In many ways, the beginning of guitar effects is based in happy accidents or unexpected discoveries. The wah was first designed for trumpet, chorus initially for keys, the list goes on. The godfather of them all, however, is the edgy beginnings of fuzz that began with a blown circuit.
In the 1950s, when the electric guitar was new to the world, clean was the name of the game. Gain, overdrive, and distortion all lay undiscovered. That all changed in the summer of 1960 in Nashville when fuzz accidentally crept onto a now famous track.
Country artist Marty Robbins and crew were in Bradley Film & Recording Studios cutting an album. When recording the bass for “Don’t Worry” a transformer of the recording desk blew resulting in an unexpected fuzz sound. The recording engineer, Snoddy Robbins, managed to convince Marty the sound was worth keeping and by 1961 the earworm of a track was released and so too was the sound of fuzz.
Robbins and fellow engineer, Revis Hobbs, ventured beyond the studio and masterminded the replication of the blown transformer in a mobile stompbox format. The circuit was simple: three transistors, a few resistors and capacitors, and a single on/off footswitch. The control dials of the effect are top-loaded and allow for sweeps of volume and attack. In short order, Robbins and Hobbs’ innovation caught the interest of Gibson, who launched the pedal in 1962 under their Maestro brand name. The Maestro FZ-1, the first fuzz pedal, was born and poised to revolutionize music.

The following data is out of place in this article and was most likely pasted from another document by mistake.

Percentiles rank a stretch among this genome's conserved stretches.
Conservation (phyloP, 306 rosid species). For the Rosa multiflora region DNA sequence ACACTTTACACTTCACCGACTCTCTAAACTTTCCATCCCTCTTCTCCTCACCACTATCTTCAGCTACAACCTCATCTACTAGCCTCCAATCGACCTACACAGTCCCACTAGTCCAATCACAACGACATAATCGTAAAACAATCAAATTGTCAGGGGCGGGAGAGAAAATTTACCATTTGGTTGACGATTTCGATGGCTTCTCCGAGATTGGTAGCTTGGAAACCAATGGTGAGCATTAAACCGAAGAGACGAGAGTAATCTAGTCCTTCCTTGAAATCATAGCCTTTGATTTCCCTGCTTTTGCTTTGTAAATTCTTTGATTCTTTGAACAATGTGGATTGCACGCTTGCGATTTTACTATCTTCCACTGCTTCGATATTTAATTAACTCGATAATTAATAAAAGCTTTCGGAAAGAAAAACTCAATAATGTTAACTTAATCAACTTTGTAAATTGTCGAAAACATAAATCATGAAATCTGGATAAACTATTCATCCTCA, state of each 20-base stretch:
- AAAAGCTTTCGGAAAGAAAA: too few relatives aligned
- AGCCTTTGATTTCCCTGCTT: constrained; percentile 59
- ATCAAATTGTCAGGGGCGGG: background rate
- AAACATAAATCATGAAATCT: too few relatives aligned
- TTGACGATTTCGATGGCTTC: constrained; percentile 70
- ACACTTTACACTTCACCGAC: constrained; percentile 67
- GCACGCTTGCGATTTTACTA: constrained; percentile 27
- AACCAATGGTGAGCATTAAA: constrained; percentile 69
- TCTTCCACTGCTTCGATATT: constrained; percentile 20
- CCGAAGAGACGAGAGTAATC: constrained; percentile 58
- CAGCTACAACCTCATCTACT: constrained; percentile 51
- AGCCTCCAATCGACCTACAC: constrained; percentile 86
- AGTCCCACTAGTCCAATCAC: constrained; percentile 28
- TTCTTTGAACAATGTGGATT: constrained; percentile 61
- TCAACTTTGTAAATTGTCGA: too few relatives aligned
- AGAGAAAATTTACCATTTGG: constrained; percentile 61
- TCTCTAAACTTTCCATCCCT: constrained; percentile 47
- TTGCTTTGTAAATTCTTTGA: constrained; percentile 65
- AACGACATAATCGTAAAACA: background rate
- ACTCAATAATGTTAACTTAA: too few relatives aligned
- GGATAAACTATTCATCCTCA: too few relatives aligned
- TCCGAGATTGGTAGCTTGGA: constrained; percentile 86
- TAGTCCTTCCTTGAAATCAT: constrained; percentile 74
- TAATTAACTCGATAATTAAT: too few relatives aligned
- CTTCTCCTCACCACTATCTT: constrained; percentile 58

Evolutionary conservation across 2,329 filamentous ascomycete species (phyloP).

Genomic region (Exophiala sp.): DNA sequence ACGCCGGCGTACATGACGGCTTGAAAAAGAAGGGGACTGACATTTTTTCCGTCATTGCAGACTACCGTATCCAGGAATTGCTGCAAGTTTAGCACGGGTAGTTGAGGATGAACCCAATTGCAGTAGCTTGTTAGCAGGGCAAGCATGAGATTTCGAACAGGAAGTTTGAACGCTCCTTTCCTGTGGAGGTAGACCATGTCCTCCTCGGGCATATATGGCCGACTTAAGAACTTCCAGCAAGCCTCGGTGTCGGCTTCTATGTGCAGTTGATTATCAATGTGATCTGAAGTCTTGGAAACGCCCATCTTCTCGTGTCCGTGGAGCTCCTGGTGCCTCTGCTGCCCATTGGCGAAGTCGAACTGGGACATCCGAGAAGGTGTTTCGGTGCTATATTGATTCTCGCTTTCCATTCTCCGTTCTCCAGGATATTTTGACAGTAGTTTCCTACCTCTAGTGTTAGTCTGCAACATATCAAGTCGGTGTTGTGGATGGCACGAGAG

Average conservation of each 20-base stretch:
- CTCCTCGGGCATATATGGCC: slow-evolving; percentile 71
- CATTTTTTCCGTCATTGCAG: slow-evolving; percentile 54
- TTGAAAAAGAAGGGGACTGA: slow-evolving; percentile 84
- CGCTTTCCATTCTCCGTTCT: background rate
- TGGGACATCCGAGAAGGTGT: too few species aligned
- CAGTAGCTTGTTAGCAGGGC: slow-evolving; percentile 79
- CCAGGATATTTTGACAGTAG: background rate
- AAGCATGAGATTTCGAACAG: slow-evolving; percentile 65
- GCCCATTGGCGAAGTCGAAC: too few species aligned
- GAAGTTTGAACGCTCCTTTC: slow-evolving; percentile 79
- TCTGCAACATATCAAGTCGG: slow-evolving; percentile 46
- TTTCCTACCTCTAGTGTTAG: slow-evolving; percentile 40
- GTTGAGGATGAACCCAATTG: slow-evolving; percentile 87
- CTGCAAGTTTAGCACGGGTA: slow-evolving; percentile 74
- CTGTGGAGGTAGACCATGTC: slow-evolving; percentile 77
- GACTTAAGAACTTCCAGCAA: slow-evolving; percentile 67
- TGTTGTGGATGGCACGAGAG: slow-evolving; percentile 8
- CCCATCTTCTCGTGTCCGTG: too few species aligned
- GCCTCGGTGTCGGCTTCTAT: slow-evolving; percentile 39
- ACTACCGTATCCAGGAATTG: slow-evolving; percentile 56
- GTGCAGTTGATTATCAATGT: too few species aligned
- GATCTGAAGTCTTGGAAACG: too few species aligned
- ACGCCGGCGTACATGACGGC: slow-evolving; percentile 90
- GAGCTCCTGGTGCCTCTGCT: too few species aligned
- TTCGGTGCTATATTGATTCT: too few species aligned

Getting players on board with the new idea and effect, however, would take some marketing, innovation, and explanation. Print ads promised the effect opened up a “sensational new sound” that was loaded with adjectives: “guttural, mellow, raucous, tender, raw.” If those descriptions weren’t enough, Gibson developed our first ever guitar gear demo in the format of a 33-record providing samples of the sound. Thumbing through Gibson’s patent application also reveals that, at the time, they were still targeting guitarists who wanted to make their six-string sound like a symphonic brass section. Yet for all this potential, sales were in a slump. Fuzz fizzled.
Then Keith Richards came along. Dissatisfied with the status quo, Richards used the Maestro FZ-1 on the lead track on the Rolling Stones’ single “(I Can’t Get No) Satisfaction” (1965). As it turns out, Richards deployed the effect for what Gibson thought guitarists wanted, to make the instrument sound more like a horn. As we all know, however, that signature sound is hardly horny but an ever-edgy masterpiece of distortion that set the course for the British invasion and modern rock.
With beginnings in a blown desk transistor, an accidental effect on a bass track, and a pedal designed to mimic a horn, fuzz’s unexpected beginning and evolution proves that sometimes innovation is bred by the unexpected.